The books displayed here are from the Grand Valley State University Libraries’ collections and loaned by J. Randall Bergers.
During the fifteenth and sixteenth centuries, books were valuable goods in that they were expensive to purchase. One source mentions that one book was worth as much as a farm. Being portable, books were easily subject to theft. To prevent such occurrences, churches and schools developed a system of chaining books to tables, desks and lecterns in such a way that they could be read, but not taken away.
This book still has its sixteenth-century chain of eight links that is connected to a hasp, itself attached to the rear wooden cover. The book appears to have been owned privately before it ended up as part of the collection of the English parochial library in Ecclesfield, Yorkshire, which probably added the chain. Grand Valley State University Libraries purchased the volume in 2011, and it can be viewed and studied at Special Collections & University Archives.
Suetonius Tranquillus, Gaius. Vitae XII Caesarum.With commentary by Marcus Antonius Sabellicus.
Added texts: Marcus Antonius Sabellicus, Epistola Augus-tino Barbadico and Vita Suetonii. Ausonius, Versus. Sicco Polentonus, De Suetonio.
Milan: Uldericus Scinzenzaler, 19 November 1491.
Folio. Collation: a-f8 g-h10 i-m8 n-r6 s8 (-s8 [blank])
Suetonius, a Roman historian, was born ca. AD 70 and died sometime after 130. He was a contemporary of Tacitus, another Roman historian, and friends with Pliny the Younger. Suetonius was a prolific writer, but his most famous work is Lives of the Twelve Caesars. It has always been a popular work, although it concentrates on personalities and ignores the generalities of the times and society, and perhaps relies too much on gossip, scandal, and amusing anecdotes. No fewer than thirteen editions were printed in the fifteenth century.
Astronomische Beschreibung und Nachricht von dem Cometen 1746. Und denen Noch Kommenden, Welche in denen Innen Besagten Jahren Erscheinen Werden
Dresden: Gottlob Christian Hilscher, 1746
, 14 p. Engraved frontispiece
This rare publication describes in some detail a spectacular comet (allegedly one of the five brightest ever seen) that appeared in the year 1746. It was first discovered by the Swiss astronomer Phillippe Loys De Chéseaux, and is designated by modern astronomers as C/1746:P1. Kindermann’s pamphlet, the title of which can be translated as “Astronomical Description and Information Concerning the Comet of 1746,” besides commenting on that celestial body, attempts to show that it is the same comet that appeared earlier in 1682. In addition, details are given about other periodic comets along with the dates of their expected return. Kindermann either was unaware of, or chose to ignore, Edmond Halley’s published computations (in 1708) that in reality the comet of 1682 would not appear again until 1758.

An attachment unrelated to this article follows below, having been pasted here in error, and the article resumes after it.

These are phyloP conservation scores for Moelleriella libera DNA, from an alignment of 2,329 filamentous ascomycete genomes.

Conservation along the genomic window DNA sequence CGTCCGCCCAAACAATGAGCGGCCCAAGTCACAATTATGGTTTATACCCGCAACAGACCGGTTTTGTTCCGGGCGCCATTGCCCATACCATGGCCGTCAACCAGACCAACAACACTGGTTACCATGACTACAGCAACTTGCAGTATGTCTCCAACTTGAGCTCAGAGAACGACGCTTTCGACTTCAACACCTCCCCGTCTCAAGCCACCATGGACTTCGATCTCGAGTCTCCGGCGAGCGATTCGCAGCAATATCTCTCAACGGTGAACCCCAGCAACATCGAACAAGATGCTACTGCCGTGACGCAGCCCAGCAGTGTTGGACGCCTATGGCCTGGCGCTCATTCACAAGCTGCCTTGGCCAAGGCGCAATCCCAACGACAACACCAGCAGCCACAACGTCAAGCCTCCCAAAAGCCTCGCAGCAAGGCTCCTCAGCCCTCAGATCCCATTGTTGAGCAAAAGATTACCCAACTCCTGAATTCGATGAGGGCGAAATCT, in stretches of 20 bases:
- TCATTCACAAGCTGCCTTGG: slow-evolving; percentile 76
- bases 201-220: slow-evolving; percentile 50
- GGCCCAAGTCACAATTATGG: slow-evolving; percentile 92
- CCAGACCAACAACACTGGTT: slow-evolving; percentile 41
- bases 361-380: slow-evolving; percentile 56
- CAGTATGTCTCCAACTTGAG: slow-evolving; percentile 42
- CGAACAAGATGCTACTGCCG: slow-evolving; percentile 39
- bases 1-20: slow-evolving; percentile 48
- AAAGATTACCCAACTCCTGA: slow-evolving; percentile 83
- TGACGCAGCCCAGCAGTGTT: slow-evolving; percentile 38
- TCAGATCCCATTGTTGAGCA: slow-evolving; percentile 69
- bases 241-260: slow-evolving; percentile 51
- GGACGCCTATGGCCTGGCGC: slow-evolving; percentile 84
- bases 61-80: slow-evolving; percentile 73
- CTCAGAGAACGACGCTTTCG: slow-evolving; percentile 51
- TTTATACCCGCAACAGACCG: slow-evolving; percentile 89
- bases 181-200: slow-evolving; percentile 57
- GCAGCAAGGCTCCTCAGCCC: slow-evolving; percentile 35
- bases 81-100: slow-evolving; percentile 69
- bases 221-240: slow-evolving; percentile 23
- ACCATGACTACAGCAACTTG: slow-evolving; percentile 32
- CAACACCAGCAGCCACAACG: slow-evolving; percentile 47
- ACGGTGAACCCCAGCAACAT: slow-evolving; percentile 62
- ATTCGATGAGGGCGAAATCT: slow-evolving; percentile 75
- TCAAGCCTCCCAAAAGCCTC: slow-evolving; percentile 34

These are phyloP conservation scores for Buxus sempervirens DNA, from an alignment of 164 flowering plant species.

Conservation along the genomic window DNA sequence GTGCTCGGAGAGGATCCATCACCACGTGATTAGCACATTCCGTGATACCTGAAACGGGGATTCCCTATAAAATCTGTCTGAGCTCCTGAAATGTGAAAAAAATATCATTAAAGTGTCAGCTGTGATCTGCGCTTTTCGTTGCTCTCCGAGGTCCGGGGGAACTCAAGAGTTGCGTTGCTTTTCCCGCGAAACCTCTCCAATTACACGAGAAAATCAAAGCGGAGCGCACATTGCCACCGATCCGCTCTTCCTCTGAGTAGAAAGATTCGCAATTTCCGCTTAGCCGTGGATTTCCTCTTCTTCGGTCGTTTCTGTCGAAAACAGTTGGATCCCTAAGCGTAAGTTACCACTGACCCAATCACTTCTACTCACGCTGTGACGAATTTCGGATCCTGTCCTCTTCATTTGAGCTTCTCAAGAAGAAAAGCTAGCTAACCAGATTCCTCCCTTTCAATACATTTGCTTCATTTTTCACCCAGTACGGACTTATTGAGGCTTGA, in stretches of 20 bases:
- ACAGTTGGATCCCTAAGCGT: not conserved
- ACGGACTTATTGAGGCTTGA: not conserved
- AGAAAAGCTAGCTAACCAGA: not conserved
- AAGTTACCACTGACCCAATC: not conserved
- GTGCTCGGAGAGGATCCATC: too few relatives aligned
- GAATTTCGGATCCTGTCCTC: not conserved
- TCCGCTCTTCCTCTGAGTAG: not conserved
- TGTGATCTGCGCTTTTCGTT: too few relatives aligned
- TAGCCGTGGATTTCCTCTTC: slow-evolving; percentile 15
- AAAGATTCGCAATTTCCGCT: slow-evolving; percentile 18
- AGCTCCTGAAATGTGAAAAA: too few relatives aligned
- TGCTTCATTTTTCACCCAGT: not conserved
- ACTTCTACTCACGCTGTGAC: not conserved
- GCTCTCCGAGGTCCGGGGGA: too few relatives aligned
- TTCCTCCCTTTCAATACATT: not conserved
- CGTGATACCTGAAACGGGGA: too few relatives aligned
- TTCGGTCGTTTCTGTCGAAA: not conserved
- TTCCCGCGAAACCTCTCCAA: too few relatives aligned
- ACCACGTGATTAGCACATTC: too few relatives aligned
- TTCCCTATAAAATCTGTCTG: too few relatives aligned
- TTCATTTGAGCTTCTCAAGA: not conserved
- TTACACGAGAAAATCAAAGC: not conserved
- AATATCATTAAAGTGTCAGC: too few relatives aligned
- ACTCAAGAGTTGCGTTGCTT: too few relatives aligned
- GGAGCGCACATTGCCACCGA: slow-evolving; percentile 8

Not a great deal is known about Kindermann. In the 1740s he was the royal astronomer and mathematician to the Elector of Saxony, Friedrich Christian Leopold Johann Georg Franz Xaver von Sachsen. He was the author of at least two other astronomical books, one of which was a lengthy treatise, Complete Astronomy (1744). He is probably better known, at least among science fiction aficionados, as the author of Reise in Gedancken durch die Eröffneten Allgemeinen Himmels-Kugeln (1739) that uses an imaginary voyage through space to popularize astronomy, with creative speculations on the inhabitants of other planets.
A Martian Discovery?
In the attractive copperplate engraving that Kindermann uses as his frontispiece, he shows a portion of the solar system that includes the orbits of the Earth and its moon, as well as that of Mars and three comets. What is remarkable—and perhaps an astronomical mystery—is that Kindermann shows Mars with its own single satellite, with the legend, “Path of the Martian moon discovered by the author [Kindermann] on 10 July 1744.”
It is quite remarkable because the two moons of Mars, Phobos and Deimos, were not officially discovered until 1877. A telescope powerful enough to detect these two small bodies orbiting close to the planet did not exist in 1744. This claim of Kindermann was not mentioned in the scientific literature until 1892 when Ralph Copeland’s “On a Pretended Early Discovery of a Satellite of Mars” appeared in the Monthly Notices of the Royal Astronomical Society. Interestingly, Jonathan Swift in his Gulliver’s Travels (1726) posits the existence of two Martian moons in the chapter, “Voyage to Laputa,” and his speculations about them are astonishingly close to their actual specifications.